Northern Ireland conflict: Theresa Villiers defends the role of British security forces

Secretary of State for Northern Irelan, Theresa Villiers
Secretary of State for Northern Irelan, Theresa Villiers

Secretary of State for Northern Ireland (SoS), Theresa Villiers has moved to signal the British Government’s intent against what she has descrubed as a “pernicious counter narrative” that the State was responsible for nearly every atrocity during the ‘Troubles’.

In a speech made this morning in Belfast the SoS delivered a strong defence of British security forces whom she claimed had fought to preserve law and order in Northern Ireland said many of them had paid with their lives in doing so.

Ms Villiers also warned that thise who defend the murderous activities of paramilitaries during the ‘Troubles’ are risking placing a “spurious legtimacy” to current terrorist violence.

Addressing a gathering at Ulster University which included criminologists and political academics, Ms Villiers said that without the dedication of the security forces “the circumstances that enabled the peace process to take root would never have happened.”

She said: “ Yet today we face a pernicious counter narrative.

“It is a version of the Troubles that seeks to displace responsibility from the people who perpetrated acts of terrorism and place the State at the heart of nearly every atrocity and murder that took place - be it through allegations of collusion, misuse of agents and informers or other forms of unlawful activity.

“For some, every allegation of wrongdoing by the State - or those working for it - is treated as fact, however unsubstantiated or whatever the source and whatever the consequential distress to victims.”

Ms Villiers accepted that over the decades of the Troubles there were some “truly shocking instances” where the security forces “fell drastically short” of those standards to which they should be held.

She went on: “That includes the appalling murder of Patrick Finucane, the anniversary of whose death takes place tomorrow.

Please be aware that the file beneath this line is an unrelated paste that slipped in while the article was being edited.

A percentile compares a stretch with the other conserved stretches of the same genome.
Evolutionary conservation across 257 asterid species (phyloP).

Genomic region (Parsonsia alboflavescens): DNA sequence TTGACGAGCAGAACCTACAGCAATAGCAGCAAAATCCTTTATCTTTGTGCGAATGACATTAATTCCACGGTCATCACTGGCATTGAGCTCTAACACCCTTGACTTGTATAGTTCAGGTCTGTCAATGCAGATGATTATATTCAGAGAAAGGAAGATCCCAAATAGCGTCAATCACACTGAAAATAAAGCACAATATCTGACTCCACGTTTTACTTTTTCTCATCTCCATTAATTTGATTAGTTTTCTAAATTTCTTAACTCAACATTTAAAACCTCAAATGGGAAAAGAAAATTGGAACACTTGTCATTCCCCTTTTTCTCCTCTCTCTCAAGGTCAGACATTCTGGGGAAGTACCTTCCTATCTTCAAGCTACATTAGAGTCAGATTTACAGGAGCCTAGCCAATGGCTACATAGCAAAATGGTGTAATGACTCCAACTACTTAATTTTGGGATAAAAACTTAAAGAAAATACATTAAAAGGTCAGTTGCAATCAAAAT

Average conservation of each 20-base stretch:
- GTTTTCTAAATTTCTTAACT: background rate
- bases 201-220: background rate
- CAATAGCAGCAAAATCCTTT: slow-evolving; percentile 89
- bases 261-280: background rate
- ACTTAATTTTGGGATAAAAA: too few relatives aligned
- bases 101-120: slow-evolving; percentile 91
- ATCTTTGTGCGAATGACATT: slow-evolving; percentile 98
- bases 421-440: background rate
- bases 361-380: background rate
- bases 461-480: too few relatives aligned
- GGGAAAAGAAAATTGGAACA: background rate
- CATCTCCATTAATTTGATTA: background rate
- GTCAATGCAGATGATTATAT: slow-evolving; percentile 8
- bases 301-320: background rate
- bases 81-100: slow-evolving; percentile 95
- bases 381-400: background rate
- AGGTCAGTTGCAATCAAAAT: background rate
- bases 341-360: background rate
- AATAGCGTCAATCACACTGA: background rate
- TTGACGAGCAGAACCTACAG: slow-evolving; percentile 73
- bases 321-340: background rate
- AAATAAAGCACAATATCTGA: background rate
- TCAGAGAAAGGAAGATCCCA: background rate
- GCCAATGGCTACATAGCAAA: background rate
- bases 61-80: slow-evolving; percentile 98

“And like the Prime Minister I will never seek to defend the security forces by defending the indefensible.

“Where there is evidence of wrongdoing it will be pursued. Everyone is subject to the rule of law. Yet we need to be mindful of the context in which the security forces were operating.

“While we will always judge our security forces against the highest standards of integrity and professionalism, both then and now … we do need to recognise that policing practice and methodology has changed radically over the intervening years, right across the UK.”

“We should therefore be wary of expecting modern investigatory practices to have been applied in past decades, lest we become guilty of historical anachronism.

“We should also be conscious that gathering and assessing intelligence is not, and never will be, an exact science. It varies greatly in quality, clarity and reliability. Assessing its credibility can frequently involve finely balanced judgements.

“What might seem to have a certain meaning with hindsight, at the time could well have been just one of a long list of conflicting and vague reports all pointing in different directions.”

Ms Villiers said that “no injustice - perceived or otherwise - warranted the violent actions of the paramilitary groups” and vowed: “We will never agree with a version of history that seeks to legitimise them.”

She added: “As the Government’s Northern Ireland manifesto at the election emphasised we wholly reject any suggestion of equivalence between the security forces and those who carried out acts of terrorism.

“And I believe that there is a real risk that those who seek to justify the terrorist violence of the past risk giving a spurious legitimacy to the terrorist violence of the present.”

Ms Villiers said that a key reason why terrorism failed in Northern Ireland “the remarkable dedication, professionalism and courage of the Royal Ulster Constabulary and the Armed Forces”.

The Secretary of State added: “The Government fully recognises that it will be much more difficult to achieve our objective of building a genuinely shared future for everyone in Northern Ireland unless and until we can find some way of coming to terms with a divided past...It is not an area where we can ever achieve a consensus view on what happened.”